The problems besetting the Co-op movement are about as bad an example of the destruction of a trusted and respected brand I can think of. It is a story that beggars belief, starting at the top with a Chairman who could not read a balance sheet and was on drugs. So sad. Years and years of brand building just straight down the plug.
It was a further indication to me of how modern day business has lost sight of its role and responsibilities in society. That was the theme of two presentations I had the privilege of hearing. One was by a sustainable development leader in the accountancy profession. The other an internationally recognisable rock and roller. One might have expected their views to be miles apart. As it was they were both plumb on the same agenda.
Saying more or less the same thing were Richard Spencer, Head of Sustainability at the Institute of Chartered Accountants England and Wales, and Sir Bob Geldof of Boomtown Rats fame but now a declared capitalist and highly successful businessman.
Richard Spencer was speaking at the annual Business/Political dinner of the UK branch of the World Business Council for Sustainable Development held in the historic environs of the Attlee Room of the House of Lords. Bob Geldof was key guest speaker at the Daily Telegraph’s National Business Awards ceremony at the glitzy Grosvenor House Hotel in London.
Guest Labour MPs at the UK BCSD event declared surprise at Richard’s focus on the social responsibilities of businesses. In a really testing speech, he said, for instance: “The financial crisis raised the question in the public mind of where was the audit profession in all of this and what was it doing? After all didn’t we trust them to tell us if these institutions were not performing as we were led to believe? We at ICAEW have begun an enquiry - to which all are welcome - called Audit Futures (AF). At AF we are asking how the audit profession can be part of the answer to restoring the public’s trust rather than being or appearing to be part of the problem. Implicit in this is a question about what does it mean to be a profession – what is that highest aspiration above and beyond the law that can be aspired to? Also it invites the question of what does it mean to be a professional? The answer to this must, if it is to meaningfully incorporate a notion of acting in the interests of the public and not the self, be about social purpose”.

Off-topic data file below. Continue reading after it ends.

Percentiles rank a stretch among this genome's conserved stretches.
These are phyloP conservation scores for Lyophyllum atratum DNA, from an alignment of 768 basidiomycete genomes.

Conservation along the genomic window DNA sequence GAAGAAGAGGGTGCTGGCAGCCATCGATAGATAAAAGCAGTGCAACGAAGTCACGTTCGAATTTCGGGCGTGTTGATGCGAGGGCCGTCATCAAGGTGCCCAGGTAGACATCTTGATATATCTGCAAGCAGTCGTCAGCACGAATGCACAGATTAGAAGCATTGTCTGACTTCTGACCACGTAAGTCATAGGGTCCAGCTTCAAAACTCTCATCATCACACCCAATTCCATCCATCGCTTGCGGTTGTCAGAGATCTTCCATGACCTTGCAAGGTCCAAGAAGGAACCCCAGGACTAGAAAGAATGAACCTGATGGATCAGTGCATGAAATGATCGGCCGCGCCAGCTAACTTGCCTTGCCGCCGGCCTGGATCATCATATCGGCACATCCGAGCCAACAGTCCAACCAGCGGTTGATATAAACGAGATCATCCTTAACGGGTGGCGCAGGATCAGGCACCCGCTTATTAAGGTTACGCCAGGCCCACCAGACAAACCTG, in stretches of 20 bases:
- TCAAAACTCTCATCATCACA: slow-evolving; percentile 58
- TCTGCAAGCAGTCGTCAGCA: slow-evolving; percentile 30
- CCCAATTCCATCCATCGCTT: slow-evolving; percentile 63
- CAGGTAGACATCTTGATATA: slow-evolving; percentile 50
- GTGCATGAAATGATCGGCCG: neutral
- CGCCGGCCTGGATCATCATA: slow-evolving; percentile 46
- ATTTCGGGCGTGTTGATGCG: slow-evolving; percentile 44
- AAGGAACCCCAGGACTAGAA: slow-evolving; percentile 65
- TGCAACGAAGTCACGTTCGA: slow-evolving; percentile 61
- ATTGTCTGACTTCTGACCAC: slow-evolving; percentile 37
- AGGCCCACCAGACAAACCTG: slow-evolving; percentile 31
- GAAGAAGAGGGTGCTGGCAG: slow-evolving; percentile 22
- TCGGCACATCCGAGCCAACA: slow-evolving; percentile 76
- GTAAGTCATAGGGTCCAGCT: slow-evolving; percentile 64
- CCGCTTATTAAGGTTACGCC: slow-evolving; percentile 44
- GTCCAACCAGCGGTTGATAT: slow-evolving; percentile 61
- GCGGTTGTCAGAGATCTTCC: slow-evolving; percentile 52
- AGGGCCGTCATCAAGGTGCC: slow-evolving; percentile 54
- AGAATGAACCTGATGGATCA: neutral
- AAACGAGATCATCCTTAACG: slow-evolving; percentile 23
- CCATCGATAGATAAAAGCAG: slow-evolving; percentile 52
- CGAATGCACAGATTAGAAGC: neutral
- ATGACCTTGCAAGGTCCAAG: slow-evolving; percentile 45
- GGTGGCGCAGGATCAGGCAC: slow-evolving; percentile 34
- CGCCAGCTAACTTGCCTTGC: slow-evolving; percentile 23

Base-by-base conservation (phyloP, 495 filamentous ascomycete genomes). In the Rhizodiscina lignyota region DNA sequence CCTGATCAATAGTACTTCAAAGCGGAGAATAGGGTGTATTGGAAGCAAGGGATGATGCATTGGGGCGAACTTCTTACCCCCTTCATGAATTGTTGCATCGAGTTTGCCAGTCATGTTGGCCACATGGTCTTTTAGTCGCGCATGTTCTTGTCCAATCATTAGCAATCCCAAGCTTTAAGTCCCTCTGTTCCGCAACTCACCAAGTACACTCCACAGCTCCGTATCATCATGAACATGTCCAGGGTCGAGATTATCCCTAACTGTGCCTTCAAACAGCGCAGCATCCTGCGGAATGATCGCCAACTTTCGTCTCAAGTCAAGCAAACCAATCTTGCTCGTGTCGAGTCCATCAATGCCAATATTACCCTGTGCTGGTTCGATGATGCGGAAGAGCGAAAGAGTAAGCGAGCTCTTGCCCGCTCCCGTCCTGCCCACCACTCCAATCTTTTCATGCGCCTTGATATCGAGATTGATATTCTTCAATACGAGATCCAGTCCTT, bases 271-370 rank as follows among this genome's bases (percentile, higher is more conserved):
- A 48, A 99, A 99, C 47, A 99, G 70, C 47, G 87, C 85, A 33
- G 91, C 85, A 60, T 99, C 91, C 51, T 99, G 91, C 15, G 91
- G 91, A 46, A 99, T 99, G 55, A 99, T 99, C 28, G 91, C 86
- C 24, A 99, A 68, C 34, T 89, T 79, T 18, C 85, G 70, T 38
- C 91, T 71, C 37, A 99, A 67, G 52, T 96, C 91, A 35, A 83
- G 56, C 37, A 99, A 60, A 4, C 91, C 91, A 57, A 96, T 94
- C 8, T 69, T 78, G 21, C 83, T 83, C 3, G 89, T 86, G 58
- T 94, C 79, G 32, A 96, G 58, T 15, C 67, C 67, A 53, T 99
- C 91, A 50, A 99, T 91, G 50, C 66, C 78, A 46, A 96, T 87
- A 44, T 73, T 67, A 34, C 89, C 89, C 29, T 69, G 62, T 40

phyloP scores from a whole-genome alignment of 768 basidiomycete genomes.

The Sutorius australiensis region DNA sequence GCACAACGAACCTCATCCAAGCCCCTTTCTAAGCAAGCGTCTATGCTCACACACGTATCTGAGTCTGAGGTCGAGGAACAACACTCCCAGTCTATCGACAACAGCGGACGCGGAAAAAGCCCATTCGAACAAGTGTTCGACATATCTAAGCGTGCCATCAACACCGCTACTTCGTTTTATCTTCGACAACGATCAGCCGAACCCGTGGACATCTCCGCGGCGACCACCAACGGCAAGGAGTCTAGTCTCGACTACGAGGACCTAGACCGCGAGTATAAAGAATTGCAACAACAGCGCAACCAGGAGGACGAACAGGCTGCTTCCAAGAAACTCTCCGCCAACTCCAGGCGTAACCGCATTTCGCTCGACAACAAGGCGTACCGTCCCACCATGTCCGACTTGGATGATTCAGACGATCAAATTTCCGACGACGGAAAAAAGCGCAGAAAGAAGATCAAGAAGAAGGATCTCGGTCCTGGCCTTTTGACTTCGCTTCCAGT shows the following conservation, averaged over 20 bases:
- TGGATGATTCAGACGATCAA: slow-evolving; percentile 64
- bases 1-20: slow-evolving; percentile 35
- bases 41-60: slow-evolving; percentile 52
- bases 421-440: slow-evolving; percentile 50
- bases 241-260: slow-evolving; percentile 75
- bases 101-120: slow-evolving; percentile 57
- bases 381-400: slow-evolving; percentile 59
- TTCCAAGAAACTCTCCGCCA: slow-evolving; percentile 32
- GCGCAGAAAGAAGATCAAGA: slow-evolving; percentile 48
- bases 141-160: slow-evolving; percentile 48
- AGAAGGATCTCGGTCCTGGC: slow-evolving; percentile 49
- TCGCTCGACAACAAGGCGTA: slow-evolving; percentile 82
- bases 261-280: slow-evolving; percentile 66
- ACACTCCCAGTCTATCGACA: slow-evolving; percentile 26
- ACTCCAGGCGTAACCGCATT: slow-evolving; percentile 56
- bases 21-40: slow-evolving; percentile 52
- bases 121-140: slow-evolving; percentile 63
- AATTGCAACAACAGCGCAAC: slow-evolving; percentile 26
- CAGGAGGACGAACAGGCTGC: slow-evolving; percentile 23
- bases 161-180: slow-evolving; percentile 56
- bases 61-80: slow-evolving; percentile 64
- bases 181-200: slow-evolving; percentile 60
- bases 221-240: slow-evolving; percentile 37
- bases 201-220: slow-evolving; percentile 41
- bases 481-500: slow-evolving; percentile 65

Great stuff from Richard. And his speech was full of it. (copies via me if anyone wants one). Sir Bob, recalling the days of the early 70s when he arrived in England from Ireland and into a country struggling with strikes, poor performing businesses, high unemployment and youngsters who could not get a job, said – “who would have thought it would take a Prime Minister with a handbag to sort it all out!”
But, like Richard Spencer, he homed in on the wealth gap, the widening rift between the haves and the have nots, the social plight of so many in the UK, and he called on business to take greater responsibility and to provide the “philosophical and economic leadership” needed to turn Britain’s enterprise energy into social capital. He stressed that business and society are not separate entities and he urged all those who had been recognised for awards to consider how they play their part as corporate citizens. A new model of business was needed, he said.
Hurray for all that! Lots more good words. Anyone seen any sign of action anywhere?